How Long Is Too Long?

According to an Ifbyphone benchmarking analysis of how to best handle calls from prospects and customers, about 60% of the calls in the queue were answered, and were answered in just over a minute, across all four sizes of businesses ranging from small to extra large.

The study analyzed data from Q1 of 2013, dividing the companies into four buckets, to determine how many of them are answered right away, how long can the others be kept on hold, who should get which call.

  • “Small” companies handled less than 500 calls during Q1
  • “Medium” companies handled less than 1,500 calls during Q1
  • “Large” handled less than 10,000 calls during Q1
  • “Extra-Large” handled more than 10,000

The study found that across all four buckets in the call disposition data, 15% of callers tended to hang up, and they tended to hang up right around 40 seconds into the call. Significant, says the report, if 15% of callers hanging up before ever speaking with an agent has serious implications for your business. If the call was a sales call, a potential sale may have been missed. If it was a support call, it created a bad experience for your customer. If 60% of calls were answered in just over a minute, across all sizes of businesses, consider what answering in 40 seconds could do, opines the report.

Marketing Charts reported that the average wait time differed significantly according to call volume. Companies with a small amount of calls handled during the first quarter (less than 500) averaged the longest wait time, of 1 minutes and 47 seconds, which the report noted that that this could be due to resource constraints on behalf of the business and more patience from a cognizant caller. Average hold time dropped to a low of 39 seconds among “Medium” companies (that handled 500-1,500 calls during Q1), increasing to 45 seconds among “Large” companies (1,500-10,000 calls) and 52 seconds among “Extra-Large” companies (more than 10,000 calls).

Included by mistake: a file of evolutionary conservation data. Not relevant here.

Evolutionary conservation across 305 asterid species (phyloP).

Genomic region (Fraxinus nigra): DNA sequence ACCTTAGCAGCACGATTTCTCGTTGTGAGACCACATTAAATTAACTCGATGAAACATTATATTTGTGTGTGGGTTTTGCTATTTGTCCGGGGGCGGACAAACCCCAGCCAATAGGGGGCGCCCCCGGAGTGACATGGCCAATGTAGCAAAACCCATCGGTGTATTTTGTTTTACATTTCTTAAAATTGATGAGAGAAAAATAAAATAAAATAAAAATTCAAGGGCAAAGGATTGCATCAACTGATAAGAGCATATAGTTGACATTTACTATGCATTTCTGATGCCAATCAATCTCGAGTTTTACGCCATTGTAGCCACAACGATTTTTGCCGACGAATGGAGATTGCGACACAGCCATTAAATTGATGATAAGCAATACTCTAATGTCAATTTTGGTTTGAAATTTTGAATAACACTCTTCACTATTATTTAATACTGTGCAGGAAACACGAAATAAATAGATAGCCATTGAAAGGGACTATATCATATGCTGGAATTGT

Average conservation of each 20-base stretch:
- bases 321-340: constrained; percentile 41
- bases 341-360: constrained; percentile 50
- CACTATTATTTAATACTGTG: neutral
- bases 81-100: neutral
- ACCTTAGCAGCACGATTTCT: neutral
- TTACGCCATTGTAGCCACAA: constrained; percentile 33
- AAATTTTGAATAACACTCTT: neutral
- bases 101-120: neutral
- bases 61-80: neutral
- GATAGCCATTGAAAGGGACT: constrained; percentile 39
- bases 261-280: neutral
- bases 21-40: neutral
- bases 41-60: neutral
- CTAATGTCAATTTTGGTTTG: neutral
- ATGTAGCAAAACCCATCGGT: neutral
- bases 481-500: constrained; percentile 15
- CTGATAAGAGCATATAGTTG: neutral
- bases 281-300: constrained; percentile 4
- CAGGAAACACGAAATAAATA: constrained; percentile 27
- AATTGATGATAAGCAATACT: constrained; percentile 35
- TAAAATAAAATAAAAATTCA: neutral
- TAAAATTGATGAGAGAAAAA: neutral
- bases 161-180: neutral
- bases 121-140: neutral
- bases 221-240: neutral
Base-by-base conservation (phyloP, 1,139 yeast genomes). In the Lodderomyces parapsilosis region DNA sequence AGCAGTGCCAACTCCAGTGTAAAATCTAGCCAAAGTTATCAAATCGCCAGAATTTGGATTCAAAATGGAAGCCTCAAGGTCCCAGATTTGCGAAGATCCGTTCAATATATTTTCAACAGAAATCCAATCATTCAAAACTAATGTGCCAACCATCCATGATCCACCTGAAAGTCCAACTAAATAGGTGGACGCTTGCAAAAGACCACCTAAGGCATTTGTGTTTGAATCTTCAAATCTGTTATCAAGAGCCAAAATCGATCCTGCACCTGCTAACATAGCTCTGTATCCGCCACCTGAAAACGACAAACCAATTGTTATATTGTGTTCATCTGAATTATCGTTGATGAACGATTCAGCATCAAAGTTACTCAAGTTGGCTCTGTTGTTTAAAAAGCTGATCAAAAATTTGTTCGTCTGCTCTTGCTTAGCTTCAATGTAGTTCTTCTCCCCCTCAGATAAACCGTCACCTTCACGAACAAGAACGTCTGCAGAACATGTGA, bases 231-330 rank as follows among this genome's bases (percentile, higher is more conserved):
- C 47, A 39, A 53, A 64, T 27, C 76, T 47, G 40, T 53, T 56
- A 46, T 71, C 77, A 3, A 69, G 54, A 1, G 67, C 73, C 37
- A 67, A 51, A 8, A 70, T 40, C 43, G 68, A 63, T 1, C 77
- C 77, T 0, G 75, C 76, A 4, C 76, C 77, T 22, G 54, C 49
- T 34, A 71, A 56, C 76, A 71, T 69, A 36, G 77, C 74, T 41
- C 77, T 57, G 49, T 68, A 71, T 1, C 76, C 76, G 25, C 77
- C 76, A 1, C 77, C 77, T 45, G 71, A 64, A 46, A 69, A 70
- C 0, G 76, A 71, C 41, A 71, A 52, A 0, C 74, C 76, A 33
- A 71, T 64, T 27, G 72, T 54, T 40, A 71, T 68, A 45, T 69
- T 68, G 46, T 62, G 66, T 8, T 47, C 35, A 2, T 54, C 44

Phone Wait Time Benchmarks (Q1 2013)

Wait Condition

Benchmark

Customers and prospects staying online for about 40 seconds

15%

Callers sent to voicemail, mostly due to inactive agents

22

Average time call waited on hold

56 seconds

Average wait time among companies that handled 500-1500 calls

39 seconds

Average talk time between agent and customer or prospect

4min, 29 seconds

Source: Ifbyphone,  August 2013

Additionally, the data found that about 5% of callers exceed the wait time that businesses chose as the maximum. That 5% was sent to voicemail to be contacted after agents caught up with the queue. Another 4% were sent to voicemail when the queue size was exceeded. The businesses set a maximum queue size before wait times were deemed unsatisfactory for callers, and additional customers who called were then routed to voicemail.

Another metric from the analysis reports that only 1% of callers jump out of the queue; pressing 1 to be sent to voicemail voluntarily. And 13% of callers were sent directly to voicemail when all agents were in an Inactive Mode (Closed, Lunch, Break, Busy).

The report suggests that an interesting consideration for each business is that 22% of callers being sent to voicemail may not be an acceptable experience. This “benchmark” could lead to changes in the way call distribution is handled: changing queue size, increasing the number of agents during peak times, or others, says the report.

For more from Ifbyphone, including a white paper on the subject, please visit here.

 

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1 comment about "How Long Is Too Long?".
  1. Doug Darling from JOHN SANDY PROUDCTIONS , August 21, 2013 at 1:26 p.m.
    Baloney! These folks never called Comcast, Excel Energy, The IRS or Century Link!!! Try it. If you can get in under 10 minuters, you're doing very well.